When we bought our house here in Cambodia, there was a mysterious row of tiny brick foundations behind it. The previous owners said they had been building coops for chickens they raised to feed their giant pet python. “He lived right in this house with us,” they told me. “We loved him so much. He was our treasure.”
This is the story of Sombat the snake, exactly how his mom told it to me. His human mom, that is.
When our daughter Nita was born, we lived on our boat on the Mekong River, ferrying tourists and supplies as far as we could go up upriver. One night, the place where we stopped to sleep was thick jungle. When Grandma woke up the next morning, she pulled what she thought was the string to untie her mosquito net. But it wasn’t a string, it was the tail of a tiny hatchling snake that had come and slept next to us to stay warm. He was only about as thick as a chopstick and only about as long as a phone charging cord. We took him out and let him go. But instead of slithering away, he kept coming back again and again!
It seemed strange to keep him as a pet, but that was what he wanted. We held him and fed him scraps. He liked milk and bread. He got bigger and bigger. After a while we started feeding him meat and fish. He ate and ate. Soon he was as thick as a wrist, then an ankle, then a thigh. Eventually he got seriously big—about seven feet long!
We named him Sombat, which means treasure. He liked to give hugs and play with the kids. When Nita learned to roll over and crawl, he would follow her and make sure she didn’t fall. When she was on the living room floor with her bottle, he would slide under her head to give her a pillow. He would roll her on her side, curl around her and give her his tail to hug. Sometimes he would accidentally push her bottle with his tail, and she would get mad and bite or scratch his head. The scales on his head were often roughed up, but he never did anything back to her.
When Sombat was still small, he would wrap himself into a ball and let the kids roll him around the floor back and forth. He really enjoyed it. When he got dizzy or the kids played too rough, he would uncoil and relax for a while.
Everyone in the area knew we had a giant snake for a pet, so Sombat’s reputation kept us safer than any watch dog could have. Many people wouldn’t even set foot on our property out of sheer terror. There were no rats or roaches in the house or yard, either. They were afraid as well.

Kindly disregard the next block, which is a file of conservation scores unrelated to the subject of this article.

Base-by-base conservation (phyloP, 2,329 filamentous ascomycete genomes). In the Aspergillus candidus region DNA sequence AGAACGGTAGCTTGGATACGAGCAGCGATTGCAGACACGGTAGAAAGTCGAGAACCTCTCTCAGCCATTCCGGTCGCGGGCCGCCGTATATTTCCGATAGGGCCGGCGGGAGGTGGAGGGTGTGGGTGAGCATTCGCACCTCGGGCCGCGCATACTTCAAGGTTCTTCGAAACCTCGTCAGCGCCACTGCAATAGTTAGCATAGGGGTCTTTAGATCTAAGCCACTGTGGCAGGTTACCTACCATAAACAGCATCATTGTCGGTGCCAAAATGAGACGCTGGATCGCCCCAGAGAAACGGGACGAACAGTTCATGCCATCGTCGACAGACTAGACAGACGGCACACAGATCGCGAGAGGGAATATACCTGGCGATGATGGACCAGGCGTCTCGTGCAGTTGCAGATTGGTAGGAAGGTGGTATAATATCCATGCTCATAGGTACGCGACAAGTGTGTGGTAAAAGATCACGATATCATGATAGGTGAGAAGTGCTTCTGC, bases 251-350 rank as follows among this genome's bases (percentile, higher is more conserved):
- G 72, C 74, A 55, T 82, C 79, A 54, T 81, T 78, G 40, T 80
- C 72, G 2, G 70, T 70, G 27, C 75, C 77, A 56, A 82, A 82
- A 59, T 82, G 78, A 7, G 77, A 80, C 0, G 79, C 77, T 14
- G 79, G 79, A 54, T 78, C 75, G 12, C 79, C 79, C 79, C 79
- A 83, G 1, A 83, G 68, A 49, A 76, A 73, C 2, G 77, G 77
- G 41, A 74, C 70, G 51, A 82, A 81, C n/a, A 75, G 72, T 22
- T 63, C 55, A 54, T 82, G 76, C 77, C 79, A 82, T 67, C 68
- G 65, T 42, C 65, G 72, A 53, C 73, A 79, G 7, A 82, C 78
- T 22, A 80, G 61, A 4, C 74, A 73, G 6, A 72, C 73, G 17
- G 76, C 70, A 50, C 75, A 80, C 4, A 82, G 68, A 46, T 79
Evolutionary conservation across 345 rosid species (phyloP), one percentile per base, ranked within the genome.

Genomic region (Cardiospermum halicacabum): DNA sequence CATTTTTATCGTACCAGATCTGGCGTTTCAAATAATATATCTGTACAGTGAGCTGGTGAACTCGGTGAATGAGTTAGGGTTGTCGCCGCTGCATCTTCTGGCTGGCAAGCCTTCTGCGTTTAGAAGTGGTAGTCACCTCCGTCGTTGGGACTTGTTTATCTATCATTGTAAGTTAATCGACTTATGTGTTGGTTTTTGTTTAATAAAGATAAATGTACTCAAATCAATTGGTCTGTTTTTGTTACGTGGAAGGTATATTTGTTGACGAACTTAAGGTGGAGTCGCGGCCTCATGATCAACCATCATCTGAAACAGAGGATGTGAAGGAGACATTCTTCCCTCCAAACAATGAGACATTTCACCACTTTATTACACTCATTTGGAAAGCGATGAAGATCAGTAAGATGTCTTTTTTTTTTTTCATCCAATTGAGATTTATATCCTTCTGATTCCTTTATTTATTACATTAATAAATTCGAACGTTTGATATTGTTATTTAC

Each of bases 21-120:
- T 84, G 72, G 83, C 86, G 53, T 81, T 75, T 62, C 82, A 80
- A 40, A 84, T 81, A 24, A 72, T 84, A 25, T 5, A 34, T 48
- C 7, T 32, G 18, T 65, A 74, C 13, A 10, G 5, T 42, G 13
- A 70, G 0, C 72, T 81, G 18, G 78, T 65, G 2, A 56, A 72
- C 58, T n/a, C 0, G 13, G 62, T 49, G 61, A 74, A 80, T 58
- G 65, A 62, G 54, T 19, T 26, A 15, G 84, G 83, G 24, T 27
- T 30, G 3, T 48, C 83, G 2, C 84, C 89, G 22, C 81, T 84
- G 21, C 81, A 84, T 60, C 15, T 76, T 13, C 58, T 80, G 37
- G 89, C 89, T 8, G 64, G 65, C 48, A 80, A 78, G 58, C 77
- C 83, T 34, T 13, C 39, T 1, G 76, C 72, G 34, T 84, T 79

The truth was that Sombat was shy of strangers and would slither off and hide when we had visitors. He could smell them coming and would disappear into our bedroom before they even got near our door.
Sombat enjoyed bubble baths. He liked getting scrubbed down and toweled dry. He also slept on the bed with Nita and me. He liked to wriggle under us and get as close as he could so we could lean on him or hug him. His body felt cold, and he enjoyed our warmth. He was very clean and never crawled anywhere dirty. He only pooped outside, and it was round and hard like an egg.
During the day, we always left a door or window open so Sombat could go and come as he pleased. He was never locked up. One time when we left him alone for too long, he went looking for us and got lost. We searched for a week. Workers finally found him hiding under some big tanks at a nearby gas station. An excited crowd gathered, but no one dared go close to him.
We came running as soon as we heard. “Don’t hurt Sombat!” we begged.
“Everyone get away! You, too!” The police shouted at us. “Why are you saying this snake is yours? People don’t live with snakes!”
Grandma called to Sombat and coaxed him out. He crawled up our legs and onto our shoulders. We gave him hugs and kisses, and then we rushed our poor frightened pet away from there.
Sombat was a great swimmer. He liked to play hide and seek with us in the river. All of us together couldn’t catch him. He’d go down one place and then pop up somewhere completely different. Sometimes we would feel him zip past our legs—so fast! When it rained, he loved to splash and chase the neighborhood kids through the puddles.
He liked to take naps with Grandma in the hammock. He would curl up with her, and she would say, “You can only be here if you are still.” But he could only be still for a little while before he wanted to play. “Please let me sleep a little longer, Sombat,” she would say, and he would try to be still again.
Sombat became famous among the tourists who rode on our boat. Many times, people asked us if we would let them film Sombat for movies. But we knew he wouldn’t like that, so we always said no. Our cousin thought we should do it because we could get paid lots of money.
One time when we were gone on a long trip, this cousin stayed in our house and took care of Sombat. He decided he wanted the money from the movie studio, so he put Sombat in a big box and drove him to the city. Shortly after they got back home, Sombat went out through the window in the room where your son Nathan sleeps now, and he never came back. When our family came home and learned that Sombat was gone, we were heartbroken. He would be 15 now, the same age as Nita. Oh! Just telling the story makes me miss him so much!